The S&P/Case-Shiller National Home Price Index shows prices of existing single family homes rising 5.3% annually in the last few months, well above the rate of inflation. The current level of months-supply at 4.7 is much lower than the housing boom-bust era of 2006-2012. Since 2010, home prices and sales have risen together while the months-supply has stayed in a range of 4 to 4.8 months. Mortgage rates, which have fallen from about 5% to 3.5% for 30-year fixed rate loans since 2010, are contributing to rising home prices. Improved consumer confidence and the decline in unemployment are also positive factors behind home prices. If the Fed pushes interest and mortgage rates up over the next year or two, and if the unemployment levels off as it approaches full employment, the rise in home prices is likely to be tempered.

The National Association of Home Builders, (NAHB) confidence report for May had a value of 58.0 with a 3MMA also of 58.0. Any value above 50 indicates an overall positive business confidence. The national average has been unchanged for the last four months but there are significant regional differences. Figure 7 shows both the National and regional indexes on a 3MMA basis. Confidence is strongest in the West and healthy in all regions except the North East.

Fig 4

Fig 5

Global Steel Production, April 2016: Production in the month of April on a 3MMA basis was 131,285,000 metric tons, up by 2.0% from March. Capacity is 2.3 billion tonnes per year and capacity utilization in April was 71.5%. There has been a significant decline in the 3MMA in the second half of the year since and including 2010 which then picks up in January and February, (Figure 8). In 2015 the uptick was delayed until April and the high point of 2014 was not reached. On average April has the highest monthly production of the year on a tons / day basis and historically has been up by 1.15% from March. This year April was up by 1.24% therefore was relatively normal. On a tons / day basis production in April was 4.496 million tonnes and the highest level since May last year. Since the recession, capacity utilization has been on a steadily downward trajectory with an upward blip in the last two months. Capacity utilization in the three months through April was 68.4%, down from 72.3% in three months through June last year.

Figure 9 is the most succinct description of the change in growth rate since January 2005. It shows the 3MMA of the monthly year over year growth of global steel production. This became negative in April 2015 for the first time since September 2009 and the slowdown accelerated through January this year when the contraction was 5.8%. Since January the contraction has slowed and year over year in April was 1.1%. In the last couple of years at the global level, steel supply has exceeded demand but it looks as though the much celebrated slowdown in production may be coming to an end.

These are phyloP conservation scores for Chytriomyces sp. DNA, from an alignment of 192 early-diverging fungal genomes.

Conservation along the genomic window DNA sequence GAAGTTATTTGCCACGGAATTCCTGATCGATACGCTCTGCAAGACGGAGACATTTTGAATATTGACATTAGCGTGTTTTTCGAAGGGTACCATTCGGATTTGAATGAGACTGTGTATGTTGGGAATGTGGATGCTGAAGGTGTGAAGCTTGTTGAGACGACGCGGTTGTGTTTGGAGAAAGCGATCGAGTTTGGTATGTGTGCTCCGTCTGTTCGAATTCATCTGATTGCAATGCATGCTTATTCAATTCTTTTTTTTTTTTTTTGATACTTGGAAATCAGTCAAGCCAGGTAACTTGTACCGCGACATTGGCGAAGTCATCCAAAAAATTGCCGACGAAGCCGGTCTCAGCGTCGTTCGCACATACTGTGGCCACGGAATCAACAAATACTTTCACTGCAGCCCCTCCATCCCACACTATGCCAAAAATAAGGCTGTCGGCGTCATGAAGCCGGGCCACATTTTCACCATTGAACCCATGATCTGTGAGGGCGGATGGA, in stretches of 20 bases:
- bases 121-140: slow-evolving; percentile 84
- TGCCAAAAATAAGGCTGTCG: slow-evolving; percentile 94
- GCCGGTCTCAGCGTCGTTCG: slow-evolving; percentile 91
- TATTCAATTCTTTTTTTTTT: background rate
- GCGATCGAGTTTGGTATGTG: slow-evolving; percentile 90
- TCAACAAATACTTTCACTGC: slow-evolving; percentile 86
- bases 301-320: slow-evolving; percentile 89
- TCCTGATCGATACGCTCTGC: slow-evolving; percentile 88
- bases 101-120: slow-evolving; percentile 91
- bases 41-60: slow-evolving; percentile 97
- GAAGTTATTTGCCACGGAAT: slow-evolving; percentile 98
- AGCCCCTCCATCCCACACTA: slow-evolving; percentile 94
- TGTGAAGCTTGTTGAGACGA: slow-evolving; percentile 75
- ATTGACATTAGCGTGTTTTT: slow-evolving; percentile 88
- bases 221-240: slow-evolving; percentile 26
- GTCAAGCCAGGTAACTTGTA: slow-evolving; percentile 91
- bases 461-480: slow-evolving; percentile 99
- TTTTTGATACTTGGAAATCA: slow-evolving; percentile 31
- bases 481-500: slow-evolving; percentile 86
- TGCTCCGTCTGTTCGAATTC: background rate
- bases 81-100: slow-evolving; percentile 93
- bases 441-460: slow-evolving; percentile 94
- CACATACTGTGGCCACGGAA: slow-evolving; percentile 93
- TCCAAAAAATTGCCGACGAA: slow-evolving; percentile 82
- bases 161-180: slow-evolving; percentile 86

Table 4 shows global production broken down into regions and also the production of the top ten nations in the single month of April and their share of the global total. It also shows the latest three months and twelve months production through April with year over year growth rates for each. Regions are shown in white font and individual nations in beige. The world as a whole still has negative growth of 1.1% in 3 months and negative 3.4% in 12 months through April. If the three month growth rate exceeds the twelve month we interpret this to be a sign of positive momentum and accelerating growth. Momentum was negative for over 12 months through February, became flat in March and positive in April.

China accounted for 51.5% of global production in April, up from 48.6% in February. Asia as a whole, including India, accounted for 69.4% in April. In March, China's assistant commerce minister stated that China had cut 90M metric tons of capacity and had plans to reduce it by another 100M-150M. There is no sign that this is having any effect. China’s March production was the highest since May 2014 and April was the 3rd highest in that 23 month period.

On a regional basis in 3 months through April year over year, South America and the EU declined by 13.3% and 6.0% respectively. China’s production was unchanged and Asia as a whole declined by 0.2%. Other Europe, (mainly Turkey) and the CIS had positive growth in the latest data. North America was up by 1.8% in total with the US up by 3.8%, Canada up by 7.3 and Mexico down by 8.2%.

Fig 8

Fig 9

US Steel Production, as reported by The American Iron and Steel Institute, for week ending May 21, 2016 totaled 1.756 million tons (mt), up 1.7% week over week to 75.1% capacity utilization, (Figure 10). Output YTD totaled 35.2 million metric tons (Mmt), down 2.4% y/y.

Steel production in the Great Lakes region recovered to 1.2% above production from one year ago. The Southern region, also gained strength this week, as production was flat y/y, (Figure 11). The Northeast and Western regions have been slower to recover, down 4.1%y/y and 7.1% y/y, respectively. Production in the Midwest was down 15% y/y. National weekly steel production has risen 10.2% since the year began, driving utilization of US steel capacity above 75% for the first time in 16 months, (Figure 12).

Fig 10

Contributors this week include; Laura Remington, Peter Wright and Steve Murphy